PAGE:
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Fort Brown Bridge - Great Fish River
Fort Brown, Eastern Cape

Joseph NEWEY: Engineer



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33°07'40.87" S 26°36'49.45" E Alt: 266m

A substantial steel lattice girder wagon bridge - an historical and engineering landmark - remains in place at the crossing over the Great Fish River at the Fort Brown peninsular on the Queens Road between Makhanda (Grahamstown) and Fort Beaufort. Completed in 1898 it survives as an interesting layer of the development of this part of the Eastern Cape.

The bridge was built on the existing stone piers of the timber bridge that had been washed away in the flood of 1874. The road approaches to the new bridge were lined at each end with a short section of dressed stone wall. The approach wall on the Grahamstown side has a rectangular stone plaque set into the wall recording the following wording:


The bridge comprises a total of ten individual bridge spans, each approximately 16,5 m long (and 4 m wide) with a total span of about 165 m. The bridge spans at each end are supported with hammer dressed stone abutments. The lattice girders are all fabricated of rivetted hot rolled steel sections. Nine pairs of circular steel columns formed of forged and rivetted steel plates, support the bridge spans over the river itself. Each pair of steel columns was erected on the original substantial hammer dressed stone bases in the river bed, The stone bases had been built to deflect the force of the river water. The junction between the steel columns and the stone bases was reinforced at each column with substantial steel girders fixed onto the stonework and additional straps returning down the face of the stone bases - possibly an attempt at reinforcing the structural connection at some later stage.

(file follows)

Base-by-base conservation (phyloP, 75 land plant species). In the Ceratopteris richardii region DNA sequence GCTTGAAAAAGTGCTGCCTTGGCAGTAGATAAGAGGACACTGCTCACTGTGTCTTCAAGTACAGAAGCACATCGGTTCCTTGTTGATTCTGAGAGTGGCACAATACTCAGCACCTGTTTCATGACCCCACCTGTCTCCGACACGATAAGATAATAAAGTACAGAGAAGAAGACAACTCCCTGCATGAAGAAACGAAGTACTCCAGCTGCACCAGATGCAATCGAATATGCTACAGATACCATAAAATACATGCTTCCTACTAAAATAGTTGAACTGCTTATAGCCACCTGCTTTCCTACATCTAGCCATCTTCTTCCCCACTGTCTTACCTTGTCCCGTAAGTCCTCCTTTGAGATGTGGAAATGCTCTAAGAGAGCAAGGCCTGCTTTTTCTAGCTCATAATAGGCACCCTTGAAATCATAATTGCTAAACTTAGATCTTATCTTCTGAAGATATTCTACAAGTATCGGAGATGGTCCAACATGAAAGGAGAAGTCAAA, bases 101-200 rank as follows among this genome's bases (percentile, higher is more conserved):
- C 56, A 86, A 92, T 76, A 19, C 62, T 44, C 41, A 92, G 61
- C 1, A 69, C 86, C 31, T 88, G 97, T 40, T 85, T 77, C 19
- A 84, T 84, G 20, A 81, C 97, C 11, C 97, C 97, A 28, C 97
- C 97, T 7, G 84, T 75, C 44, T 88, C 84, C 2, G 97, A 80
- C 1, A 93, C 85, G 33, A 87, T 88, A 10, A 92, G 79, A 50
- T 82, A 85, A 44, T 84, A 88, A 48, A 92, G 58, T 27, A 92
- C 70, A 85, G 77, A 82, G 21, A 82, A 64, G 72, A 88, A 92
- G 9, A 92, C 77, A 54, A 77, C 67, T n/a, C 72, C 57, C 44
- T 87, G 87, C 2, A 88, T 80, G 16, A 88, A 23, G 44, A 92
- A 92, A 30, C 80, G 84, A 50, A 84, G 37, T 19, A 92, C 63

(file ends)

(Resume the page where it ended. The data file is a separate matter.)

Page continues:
The circular steel columns are capped with decorative hollow forged and moulded capitals, filled with concrete. The girder bearing plates are mounted on top of the concrete filled capital. Heavy steel pipe handrails are mounted on both sides of the roadway with robust, well detailed cast iron brackets.

The bridge was manufactured by JOSEPH WESTWOOD & Co, ENGINEERS, LONDON, as evidenced by the oval cast iron manufacturer's plaque (dated 1895) rivetted onto the inside top face of the top rail of the east girder of the northern bridge span. All components would have been transported to the site on ox-wagons. The construction of the bridge was undertaken by the Public Works Department of the Cape Colony, under the direction of Joseph Newey.

The bridge is no longer accessible from the southern approach as a previous flood has washed the approach away. The bridge is however still accessible from the north side.

The bridge is being used as a point to extract irrigation water from the river. A number of plastic water storage tanks are mounted on the road bed of the bridge. A cat ladder has been mounted against the east (downstream) face of one of the steel columns to enable access to the top of the stone base - presumably to service the submersible pump used to extract the irrigation water.

William A. Martinson, February 2023

Writings about this entry

Walters, Dennis. 2014. Bridging the Eastern Cape : the life and work of Joseph Newey. East London: Coral Tree Press. pg 120 B14